If you're particularly lucky, the floor god might bless you with a fustibalus. Another strategy is to worship Okawaru or Trog in the hopes that their weapon gifts won't endlessly troll you (note that Trog won't allow you to use your translocation spells if you pick him). If you can find scroll of acquirement and acquire a weapon, there's a decent chance you'll get a fustibalus (but no promises).

Finding enough ammunition

Every time you fire something ranged in Crawl, there's a chance the missile will "mulch" and be destroyed. Ranged weapons are useless without ammunition, though, so you don't want to run out completely.

Slings have two different types of ammo that work with them: stones and sling bullets. Funnily enough, sling bullets can often be the most difficult ammunition to find because not too many enemies spawn with slings. You're "lucky" if you roll the Shoals branch instead of Swamp because the Fauns there will have slings.

The following things should help:

  • Only fire sling bullets at harder enemies
    Stones have a base damage of 2 and sling bullets have a base damage of 4. Sling bullets are thus more valuable and can be saved for when they are needed. Use Q (Shift + q) to change which item you're quivering at any time - quivering doesn't count as an in-game action. You can also quickly switch between available ammo types with ( and ). While this can be annoying, it is optimal.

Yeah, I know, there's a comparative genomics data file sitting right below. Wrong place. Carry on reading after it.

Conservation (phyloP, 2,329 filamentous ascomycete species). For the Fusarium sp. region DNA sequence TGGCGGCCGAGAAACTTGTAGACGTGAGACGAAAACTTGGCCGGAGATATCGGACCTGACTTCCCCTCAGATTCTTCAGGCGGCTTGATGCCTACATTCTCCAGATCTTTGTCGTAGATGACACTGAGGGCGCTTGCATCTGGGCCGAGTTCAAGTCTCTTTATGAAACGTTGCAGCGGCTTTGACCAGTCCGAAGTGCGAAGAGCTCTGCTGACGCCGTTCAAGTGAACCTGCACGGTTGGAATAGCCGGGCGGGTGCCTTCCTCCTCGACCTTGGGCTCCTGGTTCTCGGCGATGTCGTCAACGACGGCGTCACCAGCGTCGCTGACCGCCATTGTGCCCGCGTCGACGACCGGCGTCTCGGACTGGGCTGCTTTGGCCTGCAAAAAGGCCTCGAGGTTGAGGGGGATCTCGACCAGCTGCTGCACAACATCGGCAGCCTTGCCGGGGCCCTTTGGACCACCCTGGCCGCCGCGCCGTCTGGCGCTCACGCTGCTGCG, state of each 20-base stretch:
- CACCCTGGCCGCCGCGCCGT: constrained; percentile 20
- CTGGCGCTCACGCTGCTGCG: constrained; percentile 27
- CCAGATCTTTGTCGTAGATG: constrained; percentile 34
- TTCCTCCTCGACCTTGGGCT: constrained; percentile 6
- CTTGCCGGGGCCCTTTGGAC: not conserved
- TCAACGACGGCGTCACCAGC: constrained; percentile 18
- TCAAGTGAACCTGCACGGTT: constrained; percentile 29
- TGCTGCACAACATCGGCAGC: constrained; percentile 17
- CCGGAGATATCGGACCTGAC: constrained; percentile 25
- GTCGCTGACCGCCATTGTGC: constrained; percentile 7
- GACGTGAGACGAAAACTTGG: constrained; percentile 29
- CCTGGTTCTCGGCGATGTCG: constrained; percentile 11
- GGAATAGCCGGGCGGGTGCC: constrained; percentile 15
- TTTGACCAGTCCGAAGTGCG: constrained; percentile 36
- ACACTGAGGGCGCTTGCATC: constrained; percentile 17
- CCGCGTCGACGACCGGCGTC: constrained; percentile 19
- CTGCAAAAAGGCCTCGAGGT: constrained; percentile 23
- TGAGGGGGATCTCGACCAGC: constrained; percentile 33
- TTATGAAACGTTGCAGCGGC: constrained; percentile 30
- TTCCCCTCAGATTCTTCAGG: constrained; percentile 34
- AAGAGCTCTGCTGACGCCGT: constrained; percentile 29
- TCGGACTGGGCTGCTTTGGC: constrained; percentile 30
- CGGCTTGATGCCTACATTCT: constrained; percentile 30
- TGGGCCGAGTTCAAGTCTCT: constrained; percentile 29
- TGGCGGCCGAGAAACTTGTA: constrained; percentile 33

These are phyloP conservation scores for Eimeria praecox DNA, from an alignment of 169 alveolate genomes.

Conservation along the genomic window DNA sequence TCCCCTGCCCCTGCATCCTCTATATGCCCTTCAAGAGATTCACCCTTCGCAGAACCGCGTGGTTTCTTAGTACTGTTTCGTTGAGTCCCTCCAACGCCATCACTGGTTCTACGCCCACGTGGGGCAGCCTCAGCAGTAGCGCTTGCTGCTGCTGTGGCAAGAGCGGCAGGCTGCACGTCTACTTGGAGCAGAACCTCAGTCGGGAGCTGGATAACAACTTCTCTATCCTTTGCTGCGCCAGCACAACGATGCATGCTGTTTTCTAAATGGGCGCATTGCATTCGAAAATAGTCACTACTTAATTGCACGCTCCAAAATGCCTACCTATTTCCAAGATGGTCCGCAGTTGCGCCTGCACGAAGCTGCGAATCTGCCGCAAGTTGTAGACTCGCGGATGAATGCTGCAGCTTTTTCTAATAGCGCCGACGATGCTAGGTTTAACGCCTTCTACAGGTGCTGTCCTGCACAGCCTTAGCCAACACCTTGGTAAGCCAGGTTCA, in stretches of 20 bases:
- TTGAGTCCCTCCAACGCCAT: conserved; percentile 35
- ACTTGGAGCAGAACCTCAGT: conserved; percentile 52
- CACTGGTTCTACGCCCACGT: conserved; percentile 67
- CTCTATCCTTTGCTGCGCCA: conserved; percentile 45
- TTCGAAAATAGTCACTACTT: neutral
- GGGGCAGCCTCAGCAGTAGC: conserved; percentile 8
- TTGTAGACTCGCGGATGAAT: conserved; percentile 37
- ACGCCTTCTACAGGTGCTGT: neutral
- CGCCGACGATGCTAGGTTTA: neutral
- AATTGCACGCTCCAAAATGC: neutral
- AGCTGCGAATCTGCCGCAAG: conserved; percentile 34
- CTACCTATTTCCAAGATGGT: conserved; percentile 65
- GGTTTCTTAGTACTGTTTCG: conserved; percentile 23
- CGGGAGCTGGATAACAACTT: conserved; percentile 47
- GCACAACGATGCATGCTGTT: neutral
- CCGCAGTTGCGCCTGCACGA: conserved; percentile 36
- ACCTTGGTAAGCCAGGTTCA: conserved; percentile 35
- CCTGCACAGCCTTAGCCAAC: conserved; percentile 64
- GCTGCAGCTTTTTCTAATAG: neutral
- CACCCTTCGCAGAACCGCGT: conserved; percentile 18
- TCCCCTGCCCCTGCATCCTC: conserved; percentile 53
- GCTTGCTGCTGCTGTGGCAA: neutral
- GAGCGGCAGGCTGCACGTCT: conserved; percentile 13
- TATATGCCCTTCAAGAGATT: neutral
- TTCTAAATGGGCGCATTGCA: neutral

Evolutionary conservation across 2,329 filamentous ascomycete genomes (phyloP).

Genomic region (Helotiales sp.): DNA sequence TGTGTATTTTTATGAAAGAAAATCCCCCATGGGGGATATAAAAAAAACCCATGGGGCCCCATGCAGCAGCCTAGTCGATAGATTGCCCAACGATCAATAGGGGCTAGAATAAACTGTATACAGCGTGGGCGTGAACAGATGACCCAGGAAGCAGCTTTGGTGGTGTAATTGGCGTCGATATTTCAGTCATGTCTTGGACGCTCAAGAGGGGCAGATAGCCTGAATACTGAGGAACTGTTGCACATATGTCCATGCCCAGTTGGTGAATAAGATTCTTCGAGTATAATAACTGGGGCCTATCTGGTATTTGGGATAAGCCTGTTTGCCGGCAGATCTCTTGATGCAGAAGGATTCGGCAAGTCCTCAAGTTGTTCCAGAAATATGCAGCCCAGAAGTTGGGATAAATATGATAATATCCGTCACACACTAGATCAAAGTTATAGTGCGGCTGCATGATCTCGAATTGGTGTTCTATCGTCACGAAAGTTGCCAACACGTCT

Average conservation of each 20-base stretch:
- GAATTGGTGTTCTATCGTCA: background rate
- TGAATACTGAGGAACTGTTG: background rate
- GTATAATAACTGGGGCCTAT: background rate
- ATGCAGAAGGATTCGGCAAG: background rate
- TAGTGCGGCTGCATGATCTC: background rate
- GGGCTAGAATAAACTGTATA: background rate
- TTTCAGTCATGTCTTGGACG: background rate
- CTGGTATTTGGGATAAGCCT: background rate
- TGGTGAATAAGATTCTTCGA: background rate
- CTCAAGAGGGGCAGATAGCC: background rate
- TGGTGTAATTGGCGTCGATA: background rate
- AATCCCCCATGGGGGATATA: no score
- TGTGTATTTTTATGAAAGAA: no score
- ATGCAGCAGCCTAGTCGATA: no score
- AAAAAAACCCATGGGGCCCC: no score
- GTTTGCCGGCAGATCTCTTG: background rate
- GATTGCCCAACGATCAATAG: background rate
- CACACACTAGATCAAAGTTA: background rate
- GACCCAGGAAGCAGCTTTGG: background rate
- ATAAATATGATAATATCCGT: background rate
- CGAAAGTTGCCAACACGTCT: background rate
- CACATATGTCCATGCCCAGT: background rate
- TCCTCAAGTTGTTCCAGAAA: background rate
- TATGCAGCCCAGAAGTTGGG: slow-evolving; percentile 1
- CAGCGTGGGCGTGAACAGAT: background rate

• Use a melee weapon on trivial enemies
    A Halfling Warper starts with a short sword which is a handy tool for taking down rats and bats. If a monster poses no real threat to your character, you may as well swing a sword at it.
  • Don't fire your ammo into deep water (or lava)
    Any ammunition that falls into deep water will be lost. This means you should be careful when firing at a monster who's standing in front of some in case you miss. Rather than using Tab or f + enter to shoot, f. fires at the specific tile you aim at. Even if you miss the enemy, the projectile won't fly any further.
    When a monster is standing in or flying over deep water, it's a good idea to back up and wait for it to leave the water before you start firing.

If you're especially worried about ammo you could worship Okawaru or Trog. Sensing a theme here? These two gods gift ammunition and that should cover your slinging needs.

Ignoring those who say slings fall off after the midgame